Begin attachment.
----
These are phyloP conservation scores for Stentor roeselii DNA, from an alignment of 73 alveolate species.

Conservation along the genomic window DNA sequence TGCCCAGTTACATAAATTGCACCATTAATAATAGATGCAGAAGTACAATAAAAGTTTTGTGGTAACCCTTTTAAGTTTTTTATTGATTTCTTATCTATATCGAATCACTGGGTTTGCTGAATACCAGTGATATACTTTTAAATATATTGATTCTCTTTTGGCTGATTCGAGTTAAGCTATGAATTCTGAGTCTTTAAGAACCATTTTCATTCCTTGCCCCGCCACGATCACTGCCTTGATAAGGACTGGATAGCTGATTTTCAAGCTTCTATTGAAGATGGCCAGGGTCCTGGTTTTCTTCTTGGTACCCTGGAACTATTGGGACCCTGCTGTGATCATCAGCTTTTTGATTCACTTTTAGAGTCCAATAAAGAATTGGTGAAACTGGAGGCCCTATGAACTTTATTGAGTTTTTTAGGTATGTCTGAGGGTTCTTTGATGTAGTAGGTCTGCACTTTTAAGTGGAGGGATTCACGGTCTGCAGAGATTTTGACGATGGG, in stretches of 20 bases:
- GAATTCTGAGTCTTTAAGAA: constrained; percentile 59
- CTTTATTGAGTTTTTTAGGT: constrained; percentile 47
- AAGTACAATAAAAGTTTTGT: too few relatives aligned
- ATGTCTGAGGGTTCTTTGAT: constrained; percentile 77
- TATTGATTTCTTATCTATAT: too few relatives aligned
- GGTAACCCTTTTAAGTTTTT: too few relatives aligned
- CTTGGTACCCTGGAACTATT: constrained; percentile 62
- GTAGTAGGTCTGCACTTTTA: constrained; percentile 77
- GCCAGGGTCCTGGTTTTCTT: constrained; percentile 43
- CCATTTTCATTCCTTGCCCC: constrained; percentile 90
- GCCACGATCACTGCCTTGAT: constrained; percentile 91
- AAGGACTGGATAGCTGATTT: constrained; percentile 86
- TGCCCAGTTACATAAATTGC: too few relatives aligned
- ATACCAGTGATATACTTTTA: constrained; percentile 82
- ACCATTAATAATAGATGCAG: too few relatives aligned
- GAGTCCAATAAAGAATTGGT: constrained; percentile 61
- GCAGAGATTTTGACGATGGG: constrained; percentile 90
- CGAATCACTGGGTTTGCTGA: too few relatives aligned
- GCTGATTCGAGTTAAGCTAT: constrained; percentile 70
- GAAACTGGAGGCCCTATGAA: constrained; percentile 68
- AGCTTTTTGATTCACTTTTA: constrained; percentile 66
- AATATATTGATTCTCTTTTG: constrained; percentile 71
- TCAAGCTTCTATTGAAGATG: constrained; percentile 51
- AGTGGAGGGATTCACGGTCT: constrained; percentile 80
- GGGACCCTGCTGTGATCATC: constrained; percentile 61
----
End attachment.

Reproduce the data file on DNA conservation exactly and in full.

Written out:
These are phyloP conservation scores for Stentor roeselii DNA, from an alignment of 73 alveolate species.

Conservation along the genomic window DNA sequence TGCCCAGTTACATAAATTGCACCATTAATAATAGATGCAGAAGTACAATAAAAGTTTTGTGGTAACCCTTTTAAGTTTTTTATTGATTTCTTATCTATATCGAATCACTGGGTTTGCTGAATACCAGTGATATACTTTTAAATATATTGATTCTCTTTTGGCTGATTCGAGTTAAGCTATGAATTCTGAGTCTTTAAGAACCATTTTCATTCCTTGCCCCGCCACGATCACTGCCTTGATAAGGACTGGATAGCTGATTTTCAAGCTTCTATTGAAGATGGCCAGGGTCCTGGTTTTCTTCTTGGTACCCTGGAACTATTGGGACCCTGCTGTGATCATCAGCTTTTTGATTCACTTTTAGAGTCCAATAAAGAATTGGTGAAACTGGAGGCCCTATGAACTTTATTGAGTTTTTTAGGTATGTCTGAGGGTTCTTTGATGTAGTAGGTCTGCACTTTTAAGTGGAGGGATTCACGGTCTGCAGAGATTTTGACGATGGG, in stretches of 20 bases:
- GAATTCTGAGTCTTTAAGAA: constrained; percentile 59
- CTTTATTGAGTTTTTTAGGT: constrained; percentile 47
- AAGTACAATAAAAGTTTTGT: too few relatives aligned
- ATGTCTGAGGGTTCTTTGAT: constrained; percentile 77
- TATTGATTTCTTATCTATAT: too few relatives aligned
- GGTAACCCTTTTAAGTTTTT: too few relatives aligned
- CTTGGTACCCTGGAACTATT: constrained; percentile 62
- GTAGTAGGTCTGCACTTTTA: constrained; percentile 77
- GCCAGGGTCCTGGTTTTCTT: constrained; percentile 43
- CCATTTTCATTCCTTGCCCC: constrained; percentile 90
- GCCACGATCACTGCCTTGAT: constrained; percentile 91
- AAGGACTGGATAGCTGATTT: constrained; percentile 86
- TGCCCAGTTACATAAATTGC: too few relatives aligned
- ATACCAGTGATATACTTTTA: constrained; percentile 82
- ACCATTAATAATAGATGCAG: too few relatives aligned
- GAGTCCAATAAAGAATTGGT: constrained; percentile 61
- GCAGAGATTTTGACGATGGG: constrained; percentile 90
- CGAATCACTGGGTTTGCTGA: too few relatives aligned
- GCTGATTCGAGTTAAGCTAT: constrained; percentile 70
- GAAACTGGAGGCCCTATGAA: constrained; percentile 68
- AGCTTTTTGATTCACTTTTA: constrained; percentile 66
- AATATATTGATTCTCTTTTG: constrained; percentile 71
- TCAAGCTTCTATTGAAGATG: constrained; percentile 51
- AGTGGAGGGATTCACGGTCT: constrained; percentile 80
- GGGACCCTGCTGTGATCATC: constrained; percentile 61